The Department of Labor released new rules yesterday which
include significant changes to how employees are classified as exempt or non-exempt, which means you may have a bunch of employees who are suddenly going to be eligible for overtime beginning December 1st of this year. So in case you haven’t been following this, now is the time to brush up on the DOL’s new overtime rules, or better yet, call in the experts.
Basically, the new rules raise the minimum salary threshold from $23,660 per year ($455 per week) to $47,476 per year ($913 per week). Employers can apply bonuses and incentive payments up to 10% of the new threshold. Also the amount you have to pay someone to fall under the “highly compensated” exemption rises from $100,000 per year to $122,148.
Up to now, if companies paid employees at least $23,660 a year in salary and met one of the FLSA (that’s Fair Labor Standards Act) exemptions, then no overtime. But under the new rules, anyone paid less than $47,476 is classified as non-exempt and eligible for overtime. So if that employee works one minute longer than 40 hours in a week in Texas without paying time and a half, you could be liable.
I see the biggest hit to small organizations that have wanted to avoid dealing with hourly work. It just seems so much easier to pay everyone salary instead of having to wade through all the time sheets. They don’t want to juggle two payment systems. And besides, they have argued, we’re all adults here; everybody works the hours they must and nobody wants to keep meticulous time on themselves or others. But that’s actually breaking the law. And with these new overtime rules, the DOL is going to be on the lookout for companies that violate the law.
There are good reasons for the exempt vs. non-exempt rules. If you’re paying everyone salary, rather than hourly, and you’re not tracking time, you don’t know whether they’re working the hours they’re signed up for. They might be signed up to work 40 and they’re only working 20 which the law says in okay. Really? Yup, they are being paid to get a job done and if they can get it done in less time that 40 hours, that’s okay. And as long as you’re paying them salary, you may not be able do anything about that. But the bigger liability comes in when somebody realizes what the law is and that they were supposed to be getting overtime for those extra hours or weekends. They can hit you up for that overtime and the Department of Labor is going to believe them even if they have no evidence because you, as the business owner or executive director, were supposed to be tracking that. The DOL will step in and investigate everyone in the organization. Now you have to pay what everyone says you owe them for the past three years…plus fines.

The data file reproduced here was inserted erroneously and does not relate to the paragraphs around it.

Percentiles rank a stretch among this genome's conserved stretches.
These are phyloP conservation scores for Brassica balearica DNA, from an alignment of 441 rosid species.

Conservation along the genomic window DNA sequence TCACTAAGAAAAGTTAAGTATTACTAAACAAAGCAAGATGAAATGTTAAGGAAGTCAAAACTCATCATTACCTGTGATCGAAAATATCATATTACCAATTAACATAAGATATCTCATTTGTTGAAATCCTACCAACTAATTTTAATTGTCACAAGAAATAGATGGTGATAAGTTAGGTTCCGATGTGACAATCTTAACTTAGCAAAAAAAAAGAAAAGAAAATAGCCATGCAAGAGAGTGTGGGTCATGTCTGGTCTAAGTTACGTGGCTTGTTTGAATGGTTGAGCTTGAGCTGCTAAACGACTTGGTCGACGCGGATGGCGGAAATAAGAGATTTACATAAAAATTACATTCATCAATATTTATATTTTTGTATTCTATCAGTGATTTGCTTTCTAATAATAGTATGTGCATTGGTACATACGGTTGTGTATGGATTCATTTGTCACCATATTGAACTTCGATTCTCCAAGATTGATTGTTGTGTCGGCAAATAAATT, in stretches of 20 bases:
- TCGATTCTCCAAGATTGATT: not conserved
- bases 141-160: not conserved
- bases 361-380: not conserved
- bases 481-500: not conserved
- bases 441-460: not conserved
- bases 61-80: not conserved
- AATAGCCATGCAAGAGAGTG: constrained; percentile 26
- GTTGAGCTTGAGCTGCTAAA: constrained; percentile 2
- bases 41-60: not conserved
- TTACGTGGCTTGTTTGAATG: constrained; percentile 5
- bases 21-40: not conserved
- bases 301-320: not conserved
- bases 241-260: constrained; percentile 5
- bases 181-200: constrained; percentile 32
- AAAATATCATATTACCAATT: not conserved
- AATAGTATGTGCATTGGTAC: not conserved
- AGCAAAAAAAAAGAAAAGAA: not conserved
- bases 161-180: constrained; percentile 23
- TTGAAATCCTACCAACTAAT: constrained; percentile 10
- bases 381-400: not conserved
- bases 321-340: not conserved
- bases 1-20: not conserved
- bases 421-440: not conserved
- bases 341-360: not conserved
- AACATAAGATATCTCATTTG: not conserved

Claiming this is all new to you is not considered a legal defense.
Yes, it feels tricky to have to change your system. Yes, you’ll have to make the case to employees who—if they’re like most people—don’t love change. Yes, you’ll have to assign at least one manager to make sure this law is followed and people are logging their time accurately and being paid accordingly. But it’s the law, so those difficulties are just things you’re going to have to manage.
So first you have to figure out who is getting paid salary that now qualifies as hourly. Then, if you’ve mis-classified them in the first place, you need to deal with making the transition hopefully without triggering any lawsuits. You’ll have to put new systems in place and you’ll have to manage the change. I’ll address some of these issues in upcoming blogs. And if you want help with the transition…call us!
We work with companies on a project basis or on retainer, providing a custom level of HR help designed for your business, with offices in Austin, San Antonio, Dallas and Houston. Contact me at Caroline@valentinehr.com or call (512) 420-8267.